Twenty-six states delegate that responsibility to counties. What makes Utah's case particularly difficult, said Sixth Amendment Center Director David Carroll, is that each county handles indigent defense in its own way without any statewide standards.
For instance, Salt Lake County's legal defenders, often heralded as the state's gold standard, specify the kind of experience lawyers must have before taking on murder cases; in other counties, all cases, from theft to murder charges, are given to whichever attorney makes the lowest contract bid.
Utah gives its counties what legal experts call an "unfunded mandate" to provide indigent defense. That means the state forces counties to provide lawyers for poor defendants but provides them neither money nor guidance to do so.
Each county's system varies, though most employ a system widely considered to be the least effective of them all: contract public defense.
In this model, private attorneys are awarded tax-funded county contracts to take on indigent clients. There is no limit to how many clients these attorneys will have to represent, and their rate is fixed, which creates a disincentive for attorneys to do extra work that may cost money from their own pockets.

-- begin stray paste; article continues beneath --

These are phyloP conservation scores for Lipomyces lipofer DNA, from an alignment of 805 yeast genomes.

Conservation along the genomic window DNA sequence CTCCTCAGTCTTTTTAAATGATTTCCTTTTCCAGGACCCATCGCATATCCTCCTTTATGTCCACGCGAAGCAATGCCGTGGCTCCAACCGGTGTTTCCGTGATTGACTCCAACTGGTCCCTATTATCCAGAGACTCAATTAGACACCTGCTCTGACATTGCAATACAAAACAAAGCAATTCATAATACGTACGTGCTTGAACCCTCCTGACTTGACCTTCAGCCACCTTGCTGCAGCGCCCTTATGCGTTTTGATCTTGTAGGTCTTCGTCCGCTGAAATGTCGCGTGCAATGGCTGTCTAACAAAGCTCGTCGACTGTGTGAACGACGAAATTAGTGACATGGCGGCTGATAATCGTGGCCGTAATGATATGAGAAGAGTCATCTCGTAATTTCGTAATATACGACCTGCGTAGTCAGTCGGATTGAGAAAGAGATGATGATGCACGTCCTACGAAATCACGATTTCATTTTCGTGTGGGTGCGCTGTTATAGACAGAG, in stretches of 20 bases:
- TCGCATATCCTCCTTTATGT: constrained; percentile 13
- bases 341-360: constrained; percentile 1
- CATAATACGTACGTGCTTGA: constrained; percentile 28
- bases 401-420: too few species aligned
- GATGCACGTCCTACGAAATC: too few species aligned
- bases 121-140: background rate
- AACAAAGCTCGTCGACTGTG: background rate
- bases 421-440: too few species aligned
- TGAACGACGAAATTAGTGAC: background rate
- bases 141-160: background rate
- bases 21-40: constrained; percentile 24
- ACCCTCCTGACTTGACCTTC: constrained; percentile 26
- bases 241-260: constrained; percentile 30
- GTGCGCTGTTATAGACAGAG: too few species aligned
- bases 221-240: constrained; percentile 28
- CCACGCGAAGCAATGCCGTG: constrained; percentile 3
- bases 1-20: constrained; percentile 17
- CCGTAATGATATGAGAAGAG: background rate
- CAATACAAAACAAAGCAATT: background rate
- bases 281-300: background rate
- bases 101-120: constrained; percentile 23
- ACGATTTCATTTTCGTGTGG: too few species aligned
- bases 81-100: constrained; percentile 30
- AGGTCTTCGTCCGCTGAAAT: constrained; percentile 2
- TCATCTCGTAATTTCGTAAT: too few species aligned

"I think county officials and local government officials really do want to do what's right and follow the Constitution," said Kent Hart, executive director of the Utah Association of Criminal Defense who also serves on the Judicial Council's committee. "However, because most of them are not attorneys and most of them do not understand the court process, they lack understanding of what is needed to provide an adequate defense."
Because investigating all 29 of Utah's counties would be difficult and time-consuming, the center's team will only tackle 10. The list of which counties the study focuses on will be finalized at the Judicial Council committee's next meeting on April 15.
The study will attempt to answer several questions that affect the quality of indigent defense: Are the attorneys assigned to represent the poor qualified to handle the cases they're given? How many cases are public defenders forced to juggle at the same time? How much money do they have to work with? Are public defenders able to operate independent from the influence of politicians, judges and prosecutors?